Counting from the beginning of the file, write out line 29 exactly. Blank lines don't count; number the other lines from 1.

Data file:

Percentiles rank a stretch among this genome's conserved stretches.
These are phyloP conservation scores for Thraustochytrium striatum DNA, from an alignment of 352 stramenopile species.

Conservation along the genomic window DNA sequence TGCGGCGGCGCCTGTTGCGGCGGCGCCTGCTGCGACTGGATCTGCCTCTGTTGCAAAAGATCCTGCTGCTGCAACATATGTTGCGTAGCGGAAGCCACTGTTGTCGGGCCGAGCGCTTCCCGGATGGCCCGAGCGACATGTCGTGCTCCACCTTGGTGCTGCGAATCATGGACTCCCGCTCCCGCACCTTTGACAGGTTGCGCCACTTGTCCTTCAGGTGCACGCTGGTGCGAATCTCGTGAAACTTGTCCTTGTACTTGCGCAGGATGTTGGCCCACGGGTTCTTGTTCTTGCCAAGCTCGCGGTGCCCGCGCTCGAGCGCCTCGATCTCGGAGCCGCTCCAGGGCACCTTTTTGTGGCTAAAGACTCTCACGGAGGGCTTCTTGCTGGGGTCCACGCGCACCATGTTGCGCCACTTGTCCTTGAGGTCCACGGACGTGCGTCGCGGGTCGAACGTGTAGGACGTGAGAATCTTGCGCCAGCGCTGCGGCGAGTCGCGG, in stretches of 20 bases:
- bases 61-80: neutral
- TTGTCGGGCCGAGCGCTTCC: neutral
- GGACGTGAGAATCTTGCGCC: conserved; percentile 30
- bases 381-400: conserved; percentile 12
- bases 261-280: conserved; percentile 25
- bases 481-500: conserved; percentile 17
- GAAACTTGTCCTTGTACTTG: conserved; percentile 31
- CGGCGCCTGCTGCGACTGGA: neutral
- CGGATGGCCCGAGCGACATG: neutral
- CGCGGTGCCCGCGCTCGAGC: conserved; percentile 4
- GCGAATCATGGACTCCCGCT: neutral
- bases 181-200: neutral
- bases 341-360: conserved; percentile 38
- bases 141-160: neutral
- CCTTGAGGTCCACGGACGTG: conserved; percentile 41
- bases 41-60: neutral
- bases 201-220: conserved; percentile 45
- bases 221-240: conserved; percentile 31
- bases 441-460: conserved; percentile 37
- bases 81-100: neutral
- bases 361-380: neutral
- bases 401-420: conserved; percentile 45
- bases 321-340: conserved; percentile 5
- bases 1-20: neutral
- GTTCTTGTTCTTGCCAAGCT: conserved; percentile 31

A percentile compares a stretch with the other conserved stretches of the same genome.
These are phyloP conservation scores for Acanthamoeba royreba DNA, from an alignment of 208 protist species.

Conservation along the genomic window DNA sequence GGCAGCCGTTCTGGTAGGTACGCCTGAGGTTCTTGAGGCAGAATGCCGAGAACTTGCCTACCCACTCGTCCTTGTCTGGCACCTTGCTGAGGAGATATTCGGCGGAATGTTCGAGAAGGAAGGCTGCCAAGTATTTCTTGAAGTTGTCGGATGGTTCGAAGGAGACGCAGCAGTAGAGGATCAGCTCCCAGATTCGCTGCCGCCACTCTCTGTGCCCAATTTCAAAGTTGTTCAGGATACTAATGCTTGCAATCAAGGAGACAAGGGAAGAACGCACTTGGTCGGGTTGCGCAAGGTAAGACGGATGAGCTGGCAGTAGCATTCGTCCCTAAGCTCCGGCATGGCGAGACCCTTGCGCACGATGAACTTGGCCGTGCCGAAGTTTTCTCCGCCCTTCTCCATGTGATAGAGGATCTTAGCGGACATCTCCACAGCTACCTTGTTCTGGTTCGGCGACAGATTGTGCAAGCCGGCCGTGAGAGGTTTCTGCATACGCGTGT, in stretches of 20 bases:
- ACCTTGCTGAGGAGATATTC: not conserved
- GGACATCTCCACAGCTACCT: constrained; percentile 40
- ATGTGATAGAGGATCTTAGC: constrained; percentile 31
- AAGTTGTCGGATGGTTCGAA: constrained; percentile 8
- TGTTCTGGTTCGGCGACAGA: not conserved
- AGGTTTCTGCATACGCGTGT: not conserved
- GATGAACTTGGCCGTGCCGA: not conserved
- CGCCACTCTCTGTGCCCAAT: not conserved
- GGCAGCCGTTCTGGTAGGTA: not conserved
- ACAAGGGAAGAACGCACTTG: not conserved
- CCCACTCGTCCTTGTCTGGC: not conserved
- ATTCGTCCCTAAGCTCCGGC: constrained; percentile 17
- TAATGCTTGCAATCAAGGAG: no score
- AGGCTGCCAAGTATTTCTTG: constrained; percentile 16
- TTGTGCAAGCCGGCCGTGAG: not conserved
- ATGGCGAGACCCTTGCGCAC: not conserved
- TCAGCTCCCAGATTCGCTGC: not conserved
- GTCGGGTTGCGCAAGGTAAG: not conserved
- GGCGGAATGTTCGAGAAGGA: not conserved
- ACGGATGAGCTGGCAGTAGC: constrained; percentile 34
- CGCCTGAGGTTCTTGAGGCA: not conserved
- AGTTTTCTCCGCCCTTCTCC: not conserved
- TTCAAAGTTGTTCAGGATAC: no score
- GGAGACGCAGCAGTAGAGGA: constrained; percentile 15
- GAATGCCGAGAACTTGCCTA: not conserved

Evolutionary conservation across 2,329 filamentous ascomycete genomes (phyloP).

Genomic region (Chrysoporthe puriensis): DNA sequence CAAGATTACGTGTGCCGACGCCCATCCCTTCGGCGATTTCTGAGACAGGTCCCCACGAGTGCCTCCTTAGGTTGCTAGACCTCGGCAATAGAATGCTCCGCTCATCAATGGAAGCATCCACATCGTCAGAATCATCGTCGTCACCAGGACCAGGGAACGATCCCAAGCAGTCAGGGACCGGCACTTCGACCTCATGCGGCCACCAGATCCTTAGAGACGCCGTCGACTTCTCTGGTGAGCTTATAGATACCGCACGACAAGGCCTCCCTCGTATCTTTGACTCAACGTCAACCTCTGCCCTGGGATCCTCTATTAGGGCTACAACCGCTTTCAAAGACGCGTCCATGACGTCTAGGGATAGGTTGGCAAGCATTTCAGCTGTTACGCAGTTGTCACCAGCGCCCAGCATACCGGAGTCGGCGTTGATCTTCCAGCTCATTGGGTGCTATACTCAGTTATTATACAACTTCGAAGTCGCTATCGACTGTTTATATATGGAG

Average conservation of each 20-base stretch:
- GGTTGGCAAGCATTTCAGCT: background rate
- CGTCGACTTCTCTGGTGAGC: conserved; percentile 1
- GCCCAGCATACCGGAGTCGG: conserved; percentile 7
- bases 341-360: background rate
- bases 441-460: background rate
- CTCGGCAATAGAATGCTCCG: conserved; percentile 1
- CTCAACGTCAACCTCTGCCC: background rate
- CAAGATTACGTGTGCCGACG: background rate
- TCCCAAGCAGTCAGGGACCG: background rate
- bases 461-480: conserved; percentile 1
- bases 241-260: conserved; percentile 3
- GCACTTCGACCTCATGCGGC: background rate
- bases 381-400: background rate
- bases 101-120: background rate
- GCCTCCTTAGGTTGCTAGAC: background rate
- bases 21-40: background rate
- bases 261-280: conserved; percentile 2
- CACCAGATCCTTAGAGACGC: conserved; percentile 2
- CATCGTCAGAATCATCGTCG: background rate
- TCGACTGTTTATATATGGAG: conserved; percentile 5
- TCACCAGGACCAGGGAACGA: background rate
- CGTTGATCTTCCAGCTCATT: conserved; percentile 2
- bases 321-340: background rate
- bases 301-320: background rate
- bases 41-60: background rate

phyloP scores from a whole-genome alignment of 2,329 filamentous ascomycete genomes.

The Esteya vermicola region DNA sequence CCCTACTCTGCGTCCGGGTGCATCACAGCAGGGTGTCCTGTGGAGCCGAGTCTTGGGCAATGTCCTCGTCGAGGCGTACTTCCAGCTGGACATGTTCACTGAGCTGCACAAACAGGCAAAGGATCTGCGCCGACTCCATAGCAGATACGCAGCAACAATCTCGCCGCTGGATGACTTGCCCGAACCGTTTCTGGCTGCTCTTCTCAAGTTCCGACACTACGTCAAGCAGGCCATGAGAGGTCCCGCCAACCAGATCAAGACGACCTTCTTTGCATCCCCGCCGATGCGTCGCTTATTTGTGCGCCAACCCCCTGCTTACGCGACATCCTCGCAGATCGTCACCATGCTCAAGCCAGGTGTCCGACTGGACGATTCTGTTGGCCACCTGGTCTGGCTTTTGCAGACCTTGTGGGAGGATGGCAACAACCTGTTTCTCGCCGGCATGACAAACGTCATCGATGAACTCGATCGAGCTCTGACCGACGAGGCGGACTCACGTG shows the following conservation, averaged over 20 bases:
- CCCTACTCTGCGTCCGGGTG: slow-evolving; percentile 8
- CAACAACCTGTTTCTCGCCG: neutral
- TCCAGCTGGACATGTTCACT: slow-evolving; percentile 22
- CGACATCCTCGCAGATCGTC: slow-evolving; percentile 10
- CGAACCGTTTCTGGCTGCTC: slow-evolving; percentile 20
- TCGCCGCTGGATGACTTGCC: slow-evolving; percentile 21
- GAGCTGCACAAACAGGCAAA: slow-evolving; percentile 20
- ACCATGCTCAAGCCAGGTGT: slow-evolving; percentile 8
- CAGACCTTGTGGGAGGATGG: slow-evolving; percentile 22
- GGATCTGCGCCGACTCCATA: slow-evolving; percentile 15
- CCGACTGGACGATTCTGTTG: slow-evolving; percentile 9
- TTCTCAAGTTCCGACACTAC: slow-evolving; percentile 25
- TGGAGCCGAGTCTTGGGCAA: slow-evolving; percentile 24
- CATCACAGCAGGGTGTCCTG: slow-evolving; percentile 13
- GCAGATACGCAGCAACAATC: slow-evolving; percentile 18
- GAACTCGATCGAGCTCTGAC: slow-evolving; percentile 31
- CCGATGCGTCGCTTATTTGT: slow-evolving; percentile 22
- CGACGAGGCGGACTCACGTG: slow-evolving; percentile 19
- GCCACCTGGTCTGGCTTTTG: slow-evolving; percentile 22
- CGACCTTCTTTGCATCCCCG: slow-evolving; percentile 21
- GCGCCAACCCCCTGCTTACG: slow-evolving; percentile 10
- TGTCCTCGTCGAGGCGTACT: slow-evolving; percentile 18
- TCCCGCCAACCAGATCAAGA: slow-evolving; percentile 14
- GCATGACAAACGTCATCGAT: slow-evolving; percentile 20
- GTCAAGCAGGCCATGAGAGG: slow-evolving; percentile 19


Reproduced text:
A percentile compares a stretch with the other conserved stretches of the same genome.